Penn State Students Experience the 2011 KILE
Posted: December 9, 2011
By Helene McKernan, KILE Light Horse Superintendent
Not many events provide an opportunity for both exhibitors and spectators to witness such a large number of cattle, sheep, swine and horses under one roof. Everyone has the opportunity to intermingle with the main stem of the agricultural industry, the farmers. One little known secret of the KILE is the opportunity it provides for Penn State University students in Ann Swinker Ph.D. Associate Professor of Equine Science’s Animal Science 297C Equine Events Management Class.
The Equine Events Management class provides education in the many aspects of management that is needed to plan, coordinate and staff a large event. During class time prior to the KILE event, the students are introduced to the many different aspects and opportunities equine events offer to prospective graduates. The five main goals of the class are as follows: 1) Understand the program planning process, 2) Possess some time management skills, 3) Understand the management of the volunteer and paid staff, 4) Develop an events program/schedule, and 5) Understand facility selection and preparation for an event.
There is a need for well-trained managers in the equine and livestock organizational fields throughout the United States and abroad. A career in this area demands that the students be prepared for the possible job opportunity in breed associations, product promotions, show/fairground managers, equine facilities, stable managers, livestock operational businesses and basically all aspects of the livestock/equine industry. Often the students are placed in these positions without the skills and knowledge to succeed. This PSU students gain this knowledge by culminating their class during the equine portions of the KILE. The students work close with the show secretary and assisting in operating the actual event.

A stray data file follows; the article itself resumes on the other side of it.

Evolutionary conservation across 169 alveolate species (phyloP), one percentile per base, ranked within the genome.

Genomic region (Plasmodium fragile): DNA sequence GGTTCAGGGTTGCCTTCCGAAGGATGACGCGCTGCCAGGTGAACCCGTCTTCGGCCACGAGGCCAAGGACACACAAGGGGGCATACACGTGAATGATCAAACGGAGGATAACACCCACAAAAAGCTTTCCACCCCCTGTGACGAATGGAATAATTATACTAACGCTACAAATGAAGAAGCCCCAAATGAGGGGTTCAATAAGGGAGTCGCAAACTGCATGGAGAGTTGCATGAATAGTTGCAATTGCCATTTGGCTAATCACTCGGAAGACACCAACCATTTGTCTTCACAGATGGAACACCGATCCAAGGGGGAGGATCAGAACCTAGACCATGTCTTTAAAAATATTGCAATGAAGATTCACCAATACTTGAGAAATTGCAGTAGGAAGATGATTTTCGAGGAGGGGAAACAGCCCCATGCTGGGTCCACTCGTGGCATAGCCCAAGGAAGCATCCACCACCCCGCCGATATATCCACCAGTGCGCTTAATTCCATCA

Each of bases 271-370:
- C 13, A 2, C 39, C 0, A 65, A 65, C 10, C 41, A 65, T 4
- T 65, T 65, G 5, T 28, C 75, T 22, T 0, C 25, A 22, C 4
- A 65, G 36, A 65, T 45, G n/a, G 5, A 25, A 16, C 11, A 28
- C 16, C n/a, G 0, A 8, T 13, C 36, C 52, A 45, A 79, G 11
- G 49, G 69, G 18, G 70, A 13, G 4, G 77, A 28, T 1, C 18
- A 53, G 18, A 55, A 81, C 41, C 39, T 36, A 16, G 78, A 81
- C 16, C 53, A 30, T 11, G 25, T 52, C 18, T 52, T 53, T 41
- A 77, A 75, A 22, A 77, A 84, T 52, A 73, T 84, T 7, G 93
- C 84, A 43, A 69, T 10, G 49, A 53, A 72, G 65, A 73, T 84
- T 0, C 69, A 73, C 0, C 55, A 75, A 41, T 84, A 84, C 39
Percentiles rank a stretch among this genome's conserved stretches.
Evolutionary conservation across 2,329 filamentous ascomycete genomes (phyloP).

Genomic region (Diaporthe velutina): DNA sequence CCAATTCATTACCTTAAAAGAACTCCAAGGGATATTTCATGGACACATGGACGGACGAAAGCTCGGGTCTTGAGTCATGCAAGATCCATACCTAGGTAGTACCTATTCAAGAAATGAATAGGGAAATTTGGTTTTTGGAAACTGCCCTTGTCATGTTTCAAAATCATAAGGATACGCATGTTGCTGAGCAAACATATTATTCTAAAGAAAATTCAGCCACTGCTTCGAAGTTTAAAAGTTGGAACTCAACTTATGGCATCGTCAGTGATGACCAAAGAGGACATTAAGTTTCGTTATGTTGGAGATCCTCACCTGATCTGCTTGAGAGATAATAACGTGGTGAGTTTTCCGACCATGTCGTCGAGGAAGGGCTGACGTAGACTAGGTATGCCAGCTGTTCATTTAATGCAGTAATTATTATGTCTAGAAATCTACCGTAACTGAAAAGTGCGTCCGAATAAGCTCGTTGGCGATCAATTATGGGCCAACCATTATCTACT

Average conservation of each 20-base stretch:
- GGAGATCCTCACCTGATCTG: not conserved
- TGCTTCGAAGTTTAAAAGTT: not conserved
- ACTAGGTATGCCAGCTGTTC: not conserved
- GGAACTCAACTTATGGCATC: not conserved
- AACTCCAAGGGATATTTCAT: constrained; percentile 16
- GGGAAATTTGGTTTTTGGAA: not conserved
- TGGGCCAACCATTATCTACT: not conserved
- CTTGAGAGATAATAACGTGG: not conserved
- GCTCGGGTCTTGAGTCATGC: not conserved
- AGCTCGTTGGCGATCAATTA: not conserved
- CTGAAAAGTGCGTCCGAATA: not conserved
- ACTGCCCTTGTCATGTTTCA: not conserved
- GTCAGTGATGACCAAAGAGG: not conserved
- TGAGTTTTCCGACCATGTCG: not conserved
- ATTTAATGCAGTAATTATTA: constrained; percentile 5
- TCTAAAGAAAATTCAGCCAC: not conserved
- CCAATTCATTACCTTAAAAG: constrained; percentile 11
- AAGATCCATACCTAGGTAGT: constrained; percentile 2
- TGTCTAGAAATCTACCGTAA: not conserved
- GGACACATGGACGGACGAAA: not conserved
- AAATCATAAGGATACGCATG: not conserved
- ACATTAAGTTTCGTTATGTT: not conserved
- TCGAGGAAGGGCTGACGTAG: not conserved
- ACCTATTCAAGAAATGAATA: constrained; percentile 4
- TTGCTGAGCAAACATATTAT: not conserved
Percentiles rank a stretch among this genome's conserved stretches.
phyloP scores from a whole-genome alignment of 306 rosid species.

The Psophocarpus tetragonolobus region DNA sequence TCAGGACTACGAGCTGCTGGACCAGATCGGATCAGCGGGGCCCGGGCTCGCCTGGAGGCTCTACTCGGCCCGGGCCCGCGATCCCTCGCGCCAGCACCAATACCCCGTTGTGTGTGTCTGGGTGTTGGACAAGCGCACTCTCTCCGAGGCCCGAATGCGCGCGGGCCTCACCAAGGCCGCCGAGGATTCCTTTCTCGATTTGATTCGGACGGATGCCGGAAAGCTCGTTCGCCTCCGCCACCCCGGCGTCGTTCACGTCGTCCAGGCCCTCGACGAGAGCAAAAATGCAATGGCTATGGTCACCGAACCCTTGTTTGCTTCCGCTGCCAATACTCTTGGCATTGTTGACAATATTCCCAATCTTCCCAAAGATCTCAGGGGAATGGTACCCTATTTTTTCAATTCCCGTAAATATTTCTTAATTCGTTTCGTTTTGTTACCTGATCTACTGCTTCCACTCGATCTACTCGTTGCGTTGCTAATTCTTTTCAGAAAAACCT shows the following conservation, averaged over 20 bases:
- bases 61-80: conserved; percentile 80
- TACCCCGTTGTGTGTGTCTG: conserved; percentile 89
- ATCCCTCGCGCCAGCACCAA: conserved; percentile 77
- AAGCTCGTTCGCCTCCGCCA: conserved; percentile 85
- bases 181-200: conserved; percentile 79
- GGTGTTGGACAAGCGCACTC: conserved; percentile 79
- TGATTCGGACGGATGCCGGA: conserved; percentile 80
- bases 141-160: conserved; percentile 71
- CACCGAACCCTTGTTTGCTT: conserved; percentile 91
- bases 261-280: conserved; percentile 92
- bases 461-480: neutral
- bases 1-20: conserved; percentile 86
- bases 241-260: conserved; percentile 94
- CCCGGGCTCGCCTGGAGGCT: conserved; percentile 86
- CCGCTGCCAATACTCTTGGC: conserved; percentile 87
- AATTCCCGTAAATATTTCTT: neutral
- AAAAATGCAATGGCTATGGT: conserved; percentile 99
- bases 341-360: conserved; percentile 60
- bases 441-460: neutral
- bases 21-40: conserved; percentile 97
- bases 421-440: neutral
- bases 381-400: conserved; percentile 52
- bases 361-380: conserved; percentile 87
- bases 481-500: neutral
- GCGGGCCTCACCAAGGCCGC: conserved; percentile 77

The students, in a final assignment, document and relate how their experience, in assisting with the KILE, better prepared them for a possible career in events management. Not only do the students benefit from this experience, but their comments and thoughts assist the KILE Equine Show Superintendent in obtaining fresh insight into ideas that can be incorporated into future KILE horse events and improvement in already existing schedules. Penn State University would like to thank the KILE Board for allowing the students to participate and experience an exceptional livestock event. As the coordinator for the equine section of the KILE, I wish to thank all the students for their insight, hard work and participation during the 2011 KILE.